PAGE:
New health card system advised
An independent expert group has recommended a primary care card for all citizens, to replace medical cards and GP-visit cards, with a system of graduated eligibility for GP services and prescription charges.
Minister for Health Mary Harney today unveiled a report on resource allocation and financing in the health sector, which was chaired by Prof Frances Ruane of the Economic and Social Research Institute (ESRI).
Ms Harney said she favoured the "tiered" approach to primary care cards recommended by the report. She said she would take the report to Government for decision in the autumn, "hopefully September".
Asked if she fully endorsed all the recommendations in the report, Ms Harney said: "I’m open-minded about all of them, yes."
One of the report’s recommendations - that tax reliefs on medical expenses and private insurance be replaced with more targeted subsidies - was not supported by the Department of Finance.
Citizens with a "standard" primary care card would pay €40 per GP visit and the State would pay 20 per cent of their drug fees.
Households with incomes in the lowest 50 per cent and those with high risk of chronic illness would receive "standard plus" cards. They would pay €30 to visit the GP and the State would cover 40 per cent of their drug costs.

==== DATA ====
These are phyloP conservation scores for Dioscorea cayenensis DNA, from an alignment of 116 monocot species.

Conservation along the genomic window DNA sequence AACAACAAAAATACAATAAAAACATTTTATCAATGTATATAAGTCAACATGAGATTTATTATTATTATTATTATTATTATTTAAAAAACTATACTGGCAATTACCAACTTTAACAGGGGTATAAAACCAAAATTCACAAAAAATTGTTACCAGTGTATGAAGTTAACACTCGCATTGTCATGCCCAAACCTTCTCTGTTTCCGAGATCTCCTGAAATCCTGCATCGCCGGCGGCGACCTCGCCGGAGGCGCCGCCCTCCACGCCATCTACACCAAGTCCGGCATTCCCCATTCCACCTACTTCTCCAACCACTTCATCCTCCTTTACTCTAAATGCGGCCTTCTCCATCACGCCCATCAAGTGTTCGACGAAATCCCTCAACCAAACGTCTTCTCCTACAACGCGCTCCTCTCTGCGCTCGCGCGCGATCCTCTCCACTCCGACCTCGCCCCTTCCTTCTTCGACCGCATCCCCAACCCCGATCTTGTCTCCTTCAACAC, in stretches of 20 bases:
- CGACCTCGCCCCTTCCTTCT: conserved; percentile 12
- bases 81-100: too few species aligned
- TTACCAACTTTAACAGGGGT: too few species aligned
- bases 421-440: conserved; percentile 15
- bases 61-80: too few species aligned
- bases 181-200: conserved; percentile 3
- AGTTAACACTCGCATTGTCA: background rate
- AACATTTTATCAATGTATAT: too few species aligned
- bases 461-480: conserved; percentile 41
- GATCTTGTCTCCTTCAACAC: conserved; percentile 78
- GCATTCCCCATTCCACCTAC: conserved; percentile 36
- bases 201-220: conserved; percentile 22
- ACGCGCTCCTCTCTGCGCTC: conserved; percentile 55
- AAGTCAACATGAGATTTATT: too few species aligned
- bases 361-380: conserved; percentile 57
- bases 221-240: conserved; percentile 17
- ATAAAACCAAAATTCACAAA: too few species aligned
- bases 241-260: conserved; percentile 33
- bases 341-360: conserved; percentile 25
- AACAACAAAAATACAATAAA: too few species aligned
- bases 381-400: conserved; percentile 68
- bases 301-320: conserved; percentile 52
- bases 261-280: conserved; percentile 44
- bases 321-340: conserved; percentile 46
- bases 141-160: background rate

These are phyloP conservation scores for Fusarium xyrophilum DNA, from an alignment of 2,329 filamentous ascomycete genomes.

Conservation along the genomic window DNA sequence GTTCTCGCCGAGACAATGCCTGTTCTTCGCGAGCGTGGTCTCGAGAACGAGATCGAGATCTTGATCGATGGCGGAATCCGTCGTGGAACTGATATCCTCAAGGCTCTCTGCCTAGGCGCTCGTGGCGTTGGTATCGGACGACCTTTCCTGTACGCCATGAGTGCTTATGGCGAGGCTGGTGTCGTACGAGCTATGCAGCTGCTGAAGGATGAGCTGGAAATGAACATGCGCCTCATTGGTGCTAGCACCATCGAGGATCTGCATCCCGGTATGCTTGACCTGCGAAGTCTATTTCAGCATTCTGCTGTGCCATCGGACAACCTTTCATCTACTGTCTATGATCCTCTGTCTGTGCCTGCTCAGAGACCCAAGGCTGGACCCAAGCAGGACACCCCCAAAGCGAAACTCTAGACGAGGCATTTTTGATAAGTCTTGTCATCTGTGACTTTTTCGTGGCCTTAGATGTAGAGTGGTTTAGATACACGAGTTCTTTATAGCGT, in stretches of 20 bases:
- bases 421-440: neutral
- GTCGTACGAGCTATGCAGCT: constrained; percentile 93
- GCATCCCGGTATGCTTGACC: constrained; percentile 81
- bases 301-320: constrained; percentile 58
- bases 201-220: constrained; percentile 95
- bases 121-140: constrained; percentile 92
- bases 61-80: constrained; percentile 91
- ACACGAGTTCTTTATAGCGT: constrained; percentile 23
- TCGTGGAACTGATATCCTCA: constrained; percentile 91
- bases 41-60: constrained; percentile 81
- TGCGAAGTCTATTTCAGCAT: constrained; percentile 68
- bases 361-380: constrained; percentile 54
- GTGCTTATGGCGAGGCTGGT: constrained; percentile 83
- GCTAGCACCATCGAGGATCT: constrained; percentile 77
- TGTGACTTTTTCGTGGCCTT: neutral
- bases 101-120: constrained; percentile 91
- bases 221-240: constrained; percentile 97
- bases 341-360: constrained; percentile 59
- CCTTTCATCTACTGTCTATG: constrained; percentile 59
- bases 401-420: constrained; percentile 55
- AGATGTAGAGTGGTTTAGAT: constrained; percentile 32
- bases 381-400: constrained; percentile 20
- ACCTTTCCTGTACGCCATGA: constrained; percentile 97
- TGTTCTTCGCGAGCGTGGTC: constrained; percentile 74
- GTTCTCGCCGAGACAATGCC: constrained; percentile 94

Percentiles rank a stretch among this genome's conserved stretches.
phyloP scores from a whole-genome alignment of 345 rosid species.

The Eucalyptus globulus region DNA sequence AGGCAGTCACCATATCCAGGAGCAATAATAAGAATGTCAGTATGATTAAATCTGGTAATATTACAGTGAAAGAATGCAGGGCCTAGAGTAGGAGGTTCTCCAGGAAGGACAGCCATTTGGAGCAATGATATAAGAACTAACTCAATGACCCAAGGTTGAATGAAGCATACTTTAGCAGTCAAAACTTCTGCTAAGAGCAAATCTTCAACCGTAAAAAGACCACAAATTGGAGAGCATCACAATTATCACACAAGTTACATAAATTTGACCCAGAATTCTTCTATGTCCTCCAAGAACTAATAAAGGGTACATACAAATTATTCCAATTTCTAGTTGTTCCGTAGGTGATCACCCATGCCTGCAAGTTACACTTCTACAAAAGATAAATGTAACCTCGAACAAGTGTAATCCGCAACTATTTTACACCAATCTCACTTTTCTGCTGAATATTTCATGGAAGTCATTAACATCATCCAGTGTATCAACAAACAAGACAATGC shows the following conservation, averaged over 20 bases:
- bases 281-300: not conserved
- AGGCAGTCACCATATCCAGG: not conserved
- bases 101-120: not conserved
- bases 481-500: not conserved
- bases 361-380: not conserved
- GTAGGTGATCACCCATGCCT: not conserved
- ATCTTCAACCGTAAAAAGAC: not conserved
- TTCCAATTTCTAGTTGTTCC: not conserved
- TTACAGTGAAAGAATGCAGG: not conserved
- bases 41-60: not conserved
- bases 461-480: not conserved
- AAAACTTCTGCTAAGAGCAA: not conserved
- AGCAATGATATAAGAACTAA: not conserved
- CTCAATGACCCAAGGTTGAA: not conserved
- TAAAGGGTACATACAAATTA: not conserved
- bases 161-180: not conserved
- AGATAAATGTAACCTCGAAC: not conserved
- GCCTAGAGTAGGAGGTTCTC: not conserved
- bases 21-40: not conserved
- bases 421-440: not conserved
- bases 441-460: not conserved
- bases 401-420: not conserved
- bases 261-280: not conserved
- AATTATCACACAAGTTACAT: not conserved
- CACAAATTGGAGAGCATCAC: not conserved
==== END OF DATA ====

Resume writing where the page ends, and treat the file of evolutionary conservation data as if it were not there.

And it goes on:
“Enhanced” cards would be similar to the current GP-visit cards. They would be given to households with incomes in the lowest 40 per cent and those with chronic illness needing treatment. The State would pay 60 per cent of their drug fees and they would pay €20 to see the doctor.
Meanwhile, "comprehensive" cards, similar to the existing medical card, would give patients access to health care services without a fee. The cards would be given to households with incomes in the lowest 30 per cent and those in the “High Tech” drug scheme.
The report favours a "flatter" organisational structure within the Health Service Executive.
The Irish Patients Association said it did not see a problem with a proposed tiered system but said it wanted to ensure low-income families would not be left worse off. “Where changes are going to be made each area needs to be risk assessed, that it’s not going to have negative impact on current entitlements to patients,” chairman Stephen McMahon said.